The story of Still’s life is fascinating, and it provides us an occasion to reflect on not just the hardships endured by slaves under the system of slavery, but the hardships endured after gaining their freedom. For the fortunate few slaves able to purchase their freedom, an entire legislative system operated to undermine their efforts. The Fugitive Slave Act of 1850 required that officials in northern states that prohibited slavery had to cooperate with the return of escaped slaves to their owners in southern states. Officials who did not cooperate with the law were subject to a large fine, as was any person suspected of helping an escaped slaved. Because slaves had no legal rights, no trial could be held on their behalf to determine whether they were an escaped slave or a freedman. Many free blacks living in northern states were thus kidnapped into slavery (see Solomon Northup’s Twelve Years A Slave). Even though slavery was instituted only in southern states in 1850, its reach was nationwide.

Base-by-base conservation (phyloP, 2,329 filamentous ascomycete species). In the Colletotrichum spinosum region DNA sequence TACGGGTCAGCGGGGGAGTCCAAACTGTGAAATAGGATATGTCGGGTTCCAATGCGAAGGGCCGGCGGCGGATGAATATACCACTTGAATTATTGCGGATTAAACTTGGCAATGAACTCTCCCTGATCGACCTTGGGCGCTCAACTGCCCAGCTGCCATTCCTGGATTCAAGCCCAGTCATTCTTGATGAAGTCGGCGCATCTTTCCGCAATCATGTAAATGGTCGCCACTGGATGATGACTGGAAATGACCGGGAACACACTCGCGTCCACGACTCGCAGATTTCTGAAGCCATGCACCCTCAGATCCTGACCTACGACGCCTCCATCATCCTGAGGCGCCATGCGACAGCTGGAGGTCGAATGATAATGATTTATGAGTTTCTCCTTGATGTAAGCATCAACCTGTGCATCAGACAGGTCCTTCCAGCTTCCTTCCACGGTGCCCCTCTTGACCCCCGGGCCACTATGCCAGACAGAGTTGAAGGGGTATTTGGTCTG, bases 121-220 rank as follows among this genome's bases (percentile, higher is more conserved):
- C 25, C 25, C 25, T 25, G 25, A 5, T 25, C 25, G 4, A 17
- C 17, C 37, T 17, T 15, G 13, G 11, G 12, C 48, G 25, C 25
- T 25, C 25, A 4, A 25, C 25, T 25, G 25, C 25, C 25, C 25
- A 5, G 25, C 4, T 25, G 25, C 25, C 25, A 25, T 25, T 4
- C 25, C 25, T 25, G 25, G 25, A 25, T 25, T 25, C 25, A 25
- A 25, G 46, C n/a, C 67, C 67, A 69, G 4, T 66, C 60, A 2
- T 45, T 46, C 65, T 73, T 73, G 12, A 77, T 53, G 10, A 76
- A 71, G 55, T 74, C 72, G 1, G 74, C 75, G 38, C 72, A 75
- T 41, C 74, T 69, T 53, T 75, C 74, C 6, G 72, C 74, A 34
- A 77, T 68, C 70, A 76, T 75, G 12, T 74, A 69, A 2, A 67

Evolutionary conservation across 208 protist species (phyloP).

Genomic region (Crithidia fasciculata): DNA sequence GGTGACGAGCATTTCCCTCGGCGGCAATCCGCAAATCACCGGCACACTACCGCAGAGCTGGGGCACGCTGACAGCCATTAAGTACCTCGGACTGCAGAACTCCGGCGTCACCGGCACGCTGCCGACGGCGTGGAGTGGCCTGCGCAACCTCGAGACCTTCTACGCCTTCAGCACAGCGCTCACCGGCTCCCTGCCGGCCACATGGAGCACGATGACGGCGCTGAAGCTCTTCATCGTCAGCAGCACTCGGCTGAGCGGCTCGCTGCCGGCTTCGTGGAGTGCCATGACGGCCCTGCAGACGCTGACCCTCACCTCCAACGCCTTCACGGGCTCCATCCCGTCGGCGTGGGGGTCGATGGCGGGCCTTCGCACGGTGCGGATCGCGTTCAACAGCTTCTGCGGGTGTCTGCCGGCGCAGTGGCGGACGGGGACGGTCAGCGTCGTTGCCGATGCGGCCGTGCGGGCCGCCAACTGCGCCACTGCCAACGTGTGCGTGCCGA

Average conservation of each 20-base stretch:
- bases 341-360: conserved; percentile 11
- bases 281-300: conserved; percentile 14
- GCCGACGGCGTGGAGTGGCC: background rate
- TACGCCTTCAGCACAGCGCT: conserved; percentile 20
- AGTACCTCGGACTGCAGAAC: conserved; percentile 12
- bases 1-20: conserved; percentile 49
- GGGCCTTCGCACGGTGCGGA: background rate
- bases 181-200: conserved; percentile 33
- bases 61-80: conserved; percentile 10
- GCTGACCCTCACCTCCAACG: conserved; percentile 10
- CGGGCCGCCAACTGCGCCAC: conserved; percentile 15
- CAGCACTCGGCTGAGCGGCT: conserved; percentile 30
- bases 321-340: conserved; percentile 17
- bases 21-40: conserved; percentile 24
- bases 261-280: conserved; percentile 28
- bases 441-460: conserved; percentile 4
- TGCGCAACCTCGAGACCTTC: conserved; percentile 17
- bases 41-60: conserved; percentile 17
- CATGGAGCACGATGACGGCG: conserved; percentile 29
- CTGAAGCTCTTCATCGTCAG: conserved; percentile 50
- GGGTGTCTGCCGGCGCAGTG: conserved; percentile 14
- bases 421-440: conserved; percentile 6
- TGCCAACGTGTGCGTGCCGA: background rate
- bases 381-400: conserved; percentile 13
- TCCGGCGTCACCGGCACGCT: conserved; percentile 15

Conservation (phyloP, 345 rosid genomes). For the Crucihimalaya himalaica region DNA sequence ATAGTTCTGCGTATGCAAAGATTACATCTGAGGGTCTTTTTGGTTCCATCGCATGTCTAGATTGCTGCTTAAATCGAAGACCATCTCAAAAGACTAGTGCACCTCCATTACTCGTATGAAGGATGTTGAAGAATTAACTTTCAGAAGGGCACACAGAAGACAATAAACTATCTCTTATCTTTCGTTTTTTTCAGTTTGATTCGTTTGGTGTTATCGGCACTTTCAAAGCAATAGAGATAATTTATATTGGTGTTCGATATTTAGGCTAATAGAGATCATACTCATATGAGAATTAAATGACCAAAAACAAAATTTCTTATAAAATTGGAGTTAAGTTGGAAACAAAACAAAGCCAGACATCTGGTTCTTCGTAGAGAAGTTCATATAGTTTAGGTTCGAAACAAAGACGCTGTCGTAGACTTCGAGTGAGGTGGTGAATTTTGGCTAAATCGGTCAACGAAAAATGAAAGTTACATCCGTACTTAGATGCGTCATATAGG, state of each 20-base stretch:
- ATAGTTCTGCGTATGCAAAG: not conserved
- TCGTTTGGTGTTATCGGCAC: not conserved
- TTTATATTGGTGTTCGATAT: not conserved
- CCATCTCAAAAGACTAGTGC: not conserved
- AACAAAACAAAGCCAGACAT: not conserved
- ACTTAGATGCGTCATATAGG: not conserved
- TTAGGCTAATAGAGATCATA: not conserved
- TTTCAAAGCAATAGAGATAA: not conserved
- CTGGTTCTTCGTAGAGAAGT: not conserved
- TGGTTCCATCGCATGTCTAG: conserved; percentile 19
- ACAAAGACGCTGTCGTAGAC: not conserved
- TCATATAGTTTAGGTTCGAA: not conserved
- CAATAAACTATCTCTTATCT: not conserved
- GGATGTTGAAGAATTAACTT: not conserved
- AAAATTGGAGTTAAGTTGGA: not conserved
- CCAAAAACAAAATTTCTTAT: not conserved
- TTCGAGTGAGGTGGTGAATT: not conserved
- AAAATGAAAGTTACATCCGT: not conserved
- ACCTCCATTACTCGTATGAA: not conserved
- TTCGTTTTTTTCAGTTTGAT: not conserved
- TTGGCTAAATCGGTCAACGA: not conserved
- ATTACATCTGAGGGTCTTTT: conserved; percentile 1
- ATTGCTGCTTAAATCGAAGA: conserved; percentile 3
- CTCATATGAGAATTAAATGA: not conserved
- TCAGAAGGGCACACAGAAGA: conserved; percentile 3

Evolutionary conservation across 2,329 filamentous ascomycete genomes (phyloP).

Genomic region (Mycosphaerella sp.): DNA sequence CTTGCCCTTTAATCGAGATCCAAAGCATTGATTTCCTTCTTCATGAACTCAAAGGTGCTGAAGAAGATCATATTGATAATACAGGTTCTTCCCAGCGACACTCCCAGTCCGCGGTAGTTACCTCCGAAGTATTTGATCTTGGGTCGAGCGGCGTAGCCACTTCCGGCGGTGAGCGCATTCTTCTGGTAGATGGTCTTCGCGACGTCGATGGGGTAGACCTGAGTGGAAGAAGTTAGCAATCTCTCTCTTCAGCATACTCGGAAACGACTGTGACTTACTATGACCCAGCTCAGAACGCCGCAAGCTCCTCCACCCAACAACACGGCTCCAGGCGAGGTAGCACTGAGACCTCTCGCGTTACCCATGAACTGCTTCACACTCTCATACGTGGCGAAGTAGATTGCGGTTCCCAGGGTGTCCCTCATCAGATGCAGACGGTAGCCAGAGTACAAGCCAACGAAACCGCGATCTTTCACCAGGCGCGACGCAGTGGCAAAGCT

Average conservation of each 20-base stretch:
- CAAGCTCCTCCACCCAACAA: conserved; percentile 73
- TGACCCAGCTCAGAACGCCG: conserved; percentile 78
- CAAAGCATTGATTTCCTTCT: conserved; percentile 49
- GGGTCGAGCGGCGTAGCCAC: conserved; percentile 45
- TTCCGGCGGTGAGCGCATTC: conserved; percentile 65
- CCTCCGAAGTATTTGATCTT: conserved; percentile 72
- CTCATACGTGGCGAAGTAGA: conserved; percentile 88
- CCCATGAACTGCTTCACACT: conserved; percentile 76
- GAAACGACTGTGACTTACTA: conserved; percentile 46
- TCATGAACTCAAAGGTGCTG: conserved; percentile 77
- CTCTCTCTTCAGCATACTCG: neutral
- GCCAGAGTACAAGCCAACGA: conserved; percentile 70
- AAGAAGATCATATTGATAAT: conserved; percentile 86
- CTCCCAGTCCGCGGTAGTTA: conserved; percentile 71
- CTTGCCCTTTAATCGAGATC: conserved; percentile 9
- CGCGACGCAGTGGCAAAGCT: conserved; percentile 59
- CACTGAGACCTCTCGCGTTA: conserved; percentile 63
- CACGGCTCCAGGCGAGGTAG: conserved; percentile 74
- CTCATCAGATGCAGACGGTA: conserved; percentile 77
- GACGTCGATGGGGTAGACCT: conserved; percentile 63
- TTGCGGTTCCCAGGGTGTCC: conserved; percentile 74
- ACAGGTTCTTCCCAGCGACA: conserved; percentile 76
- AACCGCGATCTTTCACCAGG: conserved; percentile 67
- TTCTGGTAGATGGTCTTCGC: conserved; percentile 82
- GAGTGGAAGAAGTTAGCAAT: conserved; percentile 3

Still’s story also highlights another important and tragic facet of slavery: the breaking up of the family. Born in Maryland on the east coast, Peter’s family escaped north to New Jersey, while he and his brother were sold west to an owner in Kentucky. From there, Still was sold to an owner further south in Alabama before buying his freedom and returning north to Philadelphia. In so doing, he left his own family behind in Alabama. In order to be reunited with his wife and children, Peter Still was forced to purchase them out of slavery at the over-inflated price of $5,000. To compare, that’s $150,000 today. Peter’s son was forced to leave his own baby son behind when he went north, because at the time of his emancipation, he didn’t have the money to buy him from his former master.